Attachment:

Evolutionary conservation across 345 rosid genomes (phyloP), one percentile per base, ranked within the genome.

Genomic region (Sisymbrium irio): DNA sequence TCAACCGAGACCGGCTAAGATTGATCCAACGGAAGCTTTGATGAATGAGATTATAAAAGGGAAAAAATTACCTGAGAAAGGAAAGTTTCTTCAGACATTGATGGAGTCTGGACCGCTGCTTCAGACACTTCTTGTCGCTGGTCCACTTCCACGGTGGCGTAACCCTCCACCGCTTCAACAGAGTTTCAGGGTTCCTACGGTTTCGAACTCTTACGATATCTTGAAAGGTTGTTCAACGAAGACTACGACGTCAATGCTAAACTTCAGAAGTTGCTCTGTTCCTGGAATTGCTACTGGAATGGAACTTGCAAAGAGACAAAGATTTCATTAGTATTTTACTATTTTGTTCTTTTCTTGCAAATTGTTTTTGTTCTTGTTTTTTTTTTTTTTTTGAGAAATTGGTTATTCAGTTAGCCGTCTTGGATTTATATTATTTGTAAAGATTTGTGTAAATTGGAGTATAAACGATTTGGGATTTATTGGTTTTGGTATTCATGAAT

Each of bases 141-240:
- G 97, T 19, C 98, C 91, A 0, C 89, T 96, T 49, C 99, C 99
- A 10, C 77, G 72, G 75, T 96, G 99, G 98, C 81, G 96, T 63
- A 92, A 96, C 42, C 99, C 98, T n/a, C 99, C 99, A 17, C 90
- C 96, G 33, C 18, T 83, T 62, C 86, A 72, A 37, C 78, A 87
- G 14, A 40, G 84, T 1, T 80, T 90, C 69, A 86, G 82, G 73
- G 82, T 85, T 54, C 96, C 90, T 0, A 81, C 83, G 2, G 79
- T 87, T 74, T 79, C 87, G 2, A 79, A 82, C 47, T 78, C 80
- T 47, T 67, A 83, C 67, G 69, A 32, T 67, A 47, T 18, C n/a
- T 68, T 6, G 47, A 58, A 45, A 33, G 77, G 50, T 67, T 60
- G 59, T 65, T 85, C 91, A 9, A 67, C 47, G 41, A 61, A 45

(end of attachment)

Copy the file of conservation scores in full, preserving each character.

Evolutionary conservation across 345 rosid genomes (phyloP), one percentile per base, ranked within the genome.

Genomic region (Sisymbrium irio): DNA sequence TCAACCGAGACCGGCTAAGATTGATCCAACGGAAGCTTTGATGAATGAGATTATAAAAGGGAAAAAATTACCTGAGAAAGGAAAGTTTCTTCAGACATTGATGGAGTCTGGACCGCTGCTTCAGACACTTCTTGTCGCTGGTCCACTTCCACGGTGGCGTAACCCTCCACCGCTTCAACAGAGTTTCAGGGTTCCTACGGTTTCGAACTCTTACGATATCTTGAAAGGTTGTTCAACGAAGACTACGACGTCAATGCTAAACTTCAGAAGTTGCTCTGTTCCTGGAATTGCTACTGGAATGGAACTTGCAAAGAGACAAAGATTTCATTAGTATTTTACTATTTTGTTCTTTTCTTGCAAATTGTTTTTGTTCTTGTTTTTTTTTTTTTTTTGAGAAATTGGTTATTCAGTTAGCCGTCTTGGATTTATATTATTTGTAAAGATTTGTGTAAATTGGAGTATAAACGATTTGGGATTTATTGGTTTTGGTATTCATGAAT

Each of bases 141-240:
- G 97, T 19, C 98, C 91, A 0, C 89, T 96, T 49, C 99, C 99
- A 10, C 77, G 72, G 75, T 96, G 99, G 98, C 81, G 96, T 63
- A 92, A 96, C 42, C 99, C 98, T n/a, C 99, C 99, A 17, C 90
- C 96, G 33, C 18, T 83, T 62, C 86, A 72, A 37, C 78, A 87
- G 14, A 40, G 84, T 1, T 80, T 90, C 69, A 86, G 82, G 73
- G 82, T 85, T 54, C 96, C 90, T 0, A 81, C 83, G 2, G 79
- T 87, T 74, T 79, C 87, G 2, A 79, A 82, C 47, T 78, C 80
- T 47, T 67, A 83, C 67, G 69, A 32, T 67, A 47, T 18, C n/a
- T 68, T 6, G 47, A 58, A 45, A 33, G 77, G 50, T 67, T 60
- G 59, T 65, T 85, C 91, A 9, A 67, C 47, G 41, A 61, A 45